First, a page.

(KK) >> Yes, Humber has an excellent copywriting program. Great for getting your big break to work for free. Eventually if you work for free enough, someone will hire (and pay) you.
(MJ) >> I sure did. For me, it changed everything. I took advantage of every opportunity the program gave me (Humber College; Post-grad certificate in media copywriting). It pushed me to get a strong portfolio together (which is everything). And overall, it gave me a timeline. It was like, okay, school is done, now let’s get this party started. And it did. Right away.
(JE) >> Yes. I studied Marketing and Sales wanting to break into the advertising industry and landed a job in radio where I was given the opportunity to grow my writing and management skills.
(GV) >> Nope. My first agency was too cheap to hire a writer. They thought I fit the bill as the intern, and I kind of fumbled forward from there. Also, if you always end up being the drunkest guy at industry minglers, people will just assume you’re a writer.
(MC) >> Also no. I joined my first agency as a Servicing guy because they weren’t hiring junior writers. I took what I could and wormed, er, worked my way into the Copy department.
JW: Did you have a different job before becoming a copywriter? What was it, and how did it benefit you in your current role?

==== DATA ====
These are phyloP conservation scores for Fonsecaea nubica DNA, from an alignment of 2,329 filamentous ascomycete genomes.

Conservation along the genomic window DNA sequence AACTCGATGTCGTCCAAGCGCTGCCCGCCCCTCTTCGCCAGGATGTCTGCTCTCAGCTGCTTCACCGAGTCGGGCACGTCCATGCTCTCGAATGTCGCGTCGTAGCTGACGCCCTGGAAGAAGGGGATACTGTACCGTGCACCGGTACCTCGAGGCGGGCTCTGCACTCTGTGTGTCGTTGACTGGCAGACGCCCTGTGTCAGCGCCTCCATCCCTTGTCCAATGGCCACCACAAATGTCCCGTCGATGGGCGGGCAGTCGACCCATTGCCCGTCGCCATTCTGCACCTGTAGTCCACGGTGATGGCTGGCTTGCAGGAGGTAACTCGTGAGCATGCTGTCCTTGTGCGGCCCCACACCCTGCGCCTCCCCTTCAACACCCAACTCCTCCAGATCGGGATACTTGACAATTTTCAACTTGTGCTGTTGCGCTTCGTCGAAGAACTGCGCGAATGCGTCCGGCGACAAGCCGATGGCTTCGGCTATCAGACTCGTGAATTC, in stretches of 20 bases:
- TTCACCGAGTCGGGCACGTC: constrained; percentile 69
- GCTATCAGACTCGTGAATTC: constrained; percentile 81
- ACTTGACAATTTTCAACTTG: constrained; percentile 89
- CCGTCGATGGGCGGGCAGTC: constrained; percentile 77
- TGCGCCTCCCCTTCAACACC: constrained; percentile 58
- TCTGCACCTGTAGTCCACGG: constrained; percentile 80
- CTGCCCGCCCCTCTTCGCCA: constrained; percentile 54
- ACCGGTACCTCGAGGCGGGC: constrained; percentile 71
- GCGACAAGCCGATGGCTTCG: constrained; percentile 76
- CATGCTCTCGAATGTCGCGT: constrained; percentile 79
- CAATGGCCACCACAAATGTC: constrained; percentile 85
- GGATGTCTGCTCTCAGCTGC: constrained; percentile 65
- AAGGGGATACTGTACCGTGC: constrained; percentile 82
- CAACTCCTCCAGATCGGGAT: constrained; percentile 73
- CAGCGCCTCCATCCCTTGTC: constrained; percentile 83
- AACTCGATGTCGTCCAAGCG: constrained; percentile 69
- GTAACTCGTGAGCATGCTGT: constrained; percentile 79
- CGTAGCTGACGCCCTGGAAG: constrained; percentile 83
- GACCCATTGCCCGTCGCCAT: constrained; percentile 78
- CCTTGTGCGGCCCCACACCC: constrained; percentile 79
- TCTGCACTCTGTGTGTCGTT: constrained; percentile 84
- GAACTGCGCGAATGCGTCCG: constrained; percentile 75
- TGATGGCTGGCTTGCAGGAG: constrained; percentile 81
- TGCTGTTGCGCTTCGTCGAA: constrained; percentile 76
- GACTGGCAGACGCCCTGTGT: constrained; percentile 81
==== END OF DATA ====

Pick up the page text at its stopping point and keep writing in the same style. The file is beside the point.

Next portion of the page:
(GV) >> I was a bartender. Connect the dots.
(KK) >> I’ve had many jobs growing up from dishwasher, grocery clerk, and bricklayer. Everything you do in life counts to things you can write about.
(MC) >> Sales. I couldn’t sell anything. Which helped in a weird sort of way because it taught me early on that selling stuff is tough.
JW: What’s your favorite part of being a copywriter?
(KK) >> Flexibility. Freedom. It’s always new. You’re always using your brain. It keeps it interesting.
(MJ) >> I love working on multiple clients at the same time. It keeps my life very fresh. I also love that, as someone who always knew she was a “writer”, I get paid to use a natural skillset. And I think above all, cheesy as it may sound; I love the people this career attracts. The friendships that come out of agencies are pretty great.
(JE) >> No two days are alike. Each day brings a new challenge.
(GV) >> That rare moment when you overhear a stranger chatting (positively) about your work.
(MC) >> The joy of getting a good idea – and the even greater joy of seeing that good idea shape itself into an ad that sees the light of day.
The fact that absolutely EVERYONE who can spell their name, fancies themselves to be a writer. Well, if that were true, our jobs wouldn’t exist, would they?
JW: What do you like the least about your job?
(KK) >> The modern day slavery of some shops. Nobody should have to work past 8:00 PM on any given day. Give people a life. Let them go home and come back the next day with a full tank.
(MJ) >> Poor planning that leads to last-minute briefing and rushed creative makes me CRAZY! Or, worse than that, poor planning that leads to NO brief and rushed creative makes me positively certifiable.